When Leah Potton’s left hip started to stick out three years ago, her mother was immediately concerned.
“As soon as I realised her right shoulder blade was looking distorted, and she seemed to be getting a rib hump as well, I began to worry,” explains mum Dawn Quinn.
“I developed a slight curvature of the spine when I was a teenager, which is still causing me back pain now.”
After 18 months and several visits to the family’s GP practice in Lingfield, Surrey, Leah, now 15, was referred to St Thomas’ Hospital, London, to see an orthopaedic surgeon.
He confirmed Dawn’s suspicions, diagnosing Leah with scoliosis – an abnormal curvature of the spine mainly affecting adolescent girls – and recommending spinal fusion surgery to correct it.
After a year on the waiting list, Leah’s curve was getting worse.
So when Dawn’s husband got a new job with private medical insurance covering pre-existing conditions, they booked a consultation at The Portland Hospital with Consultant Orthopaedic and Spinal Surgeon, Mr Tom Ember.
Mr Ember operates on around five scoliosis cases a week at The Portland, Guy’s and St Thomas’ and Great Ormond Street Hospitals – as many as most surgeons see in a month.
He was in no doubt that Leah needed immediate surgery.
“Patients with a spinal curve measuring more than 50 degrees are likely to see an increase of another one or two degrees a year,” he explains.
“By the time I saw Leah, her curve already measured 60 degrees. Left to progress further, it would have become more and more deforming – driving her left shoulder down, leading to severe thoracic back pain and affecting her lung function.”
Mr Ember was able to book her in for the procedure almost straight away and seven weeks later, she was in the operating theatre, undergoing posterior spinal fusion surgery.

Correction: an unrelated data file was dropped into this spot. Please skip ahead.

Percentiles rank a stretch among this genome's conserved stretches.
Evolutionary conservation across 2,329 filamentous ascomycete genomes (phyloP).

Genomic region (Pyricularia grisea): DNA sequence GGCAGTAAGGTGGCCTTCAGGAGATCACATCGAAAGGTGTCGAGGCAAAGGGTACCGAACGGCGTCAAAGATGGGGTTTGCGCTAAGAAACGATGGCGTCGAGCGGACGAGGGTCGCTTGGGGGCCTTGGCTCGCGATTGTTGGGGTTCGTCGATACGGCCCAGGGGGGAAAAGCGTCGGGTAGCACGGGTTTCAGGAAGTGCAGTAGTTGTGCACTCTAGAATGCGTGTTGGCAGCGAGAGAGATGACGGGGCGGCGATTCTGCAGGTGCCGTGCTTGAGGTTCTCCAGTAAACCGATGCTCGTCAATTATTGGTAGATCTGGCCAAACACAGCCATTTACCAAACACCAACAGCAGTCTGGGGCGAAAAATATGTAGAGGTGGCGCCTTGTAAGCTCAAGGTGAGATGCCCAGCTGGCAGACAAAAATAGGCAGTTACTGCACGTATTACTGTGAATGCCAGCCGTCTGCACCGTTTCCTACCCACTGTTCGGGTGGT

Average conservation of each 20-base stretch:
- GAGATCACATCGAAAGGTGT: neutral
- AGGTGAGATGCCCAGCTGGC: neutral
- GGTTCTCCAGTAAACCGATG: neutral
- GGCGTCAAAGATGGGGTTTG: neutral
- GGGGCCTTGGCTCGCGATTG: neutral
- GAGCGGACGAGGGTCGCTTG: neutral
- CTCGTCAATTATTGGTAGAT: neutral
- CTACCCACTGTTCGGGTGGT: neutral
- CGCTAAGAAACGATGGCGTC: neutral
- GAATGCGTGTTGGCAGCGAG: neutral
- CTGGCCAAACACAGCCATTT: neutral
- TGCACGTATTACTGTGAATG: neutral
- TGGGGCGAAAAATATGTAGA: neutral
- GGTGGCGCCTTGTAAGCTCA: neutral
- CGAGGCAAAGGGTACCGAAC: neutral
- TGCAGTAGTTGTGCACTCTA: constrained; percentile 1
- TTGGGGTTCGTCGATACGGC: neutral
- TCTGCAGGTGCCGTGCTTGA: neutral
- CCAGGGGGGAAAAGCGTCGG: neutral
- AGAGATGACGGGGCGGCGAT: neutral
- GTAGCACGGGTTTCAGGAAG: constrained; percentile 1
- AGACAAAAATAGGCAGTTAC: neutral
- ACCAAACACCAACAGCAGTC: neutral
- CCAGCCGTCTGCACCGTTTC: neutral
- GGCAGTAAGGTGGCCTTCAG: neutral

Stripping back her muscles to expose her spine, Mr Ember individually de-rotated each twisted vertebrae segment, using metal screws to fix them to two centralised rods, before fusing them all together with a bone graft.
“Fifteen is the perfect age for this operation, as the majority of growing has already been done,” he explains.
“Complications are rare, and reduced even further in units like The Portland, where there are state-of-the-art operating facilities, spinal cord monitoring and intensive care.
“Within just three hours we were able to achieve a lovely correction for Leah, which has virtually eliminated her curve. She should go on to lead an entirely normal life with no further complications.”
Dawn had prepared herself for Leah’s recovery to be tough, and the results far from perfect, so she was shocked by how quick and successful her surgery was.
“When I saw her shoulder protrusion and rib hump had virtually disappeared, and the scar halfway down her back was so discreet, I actually cried,” she says.
“Within 24 hours she was sitting up in bed, eating a full English breakfast and asking if she could get her ears pierced again.”
After five nights in hospital, Leah was able to return home, where she’ll spend a further four weeks resting and slowly increasing her strength and mobility, before returning to school.
“We’ll assess her fusion with X-rays at six weeks, six months and then a year,” says Mr Ember.
“There’ll be no lifting, carrying or sports for the first six to nine months, but after that, she’ll be back to normal activities. Even skiing or bungee jumping if she fancies.”
Leah is already looking forward to her curve-free future. “I used to cover up with baggy clothes and get stabbing back pain after a few hours on my feet,” she says. “Now I’ll be able to keep up when I’m out with my friends, and wear whatever I want.”
Before Surgery After Surgery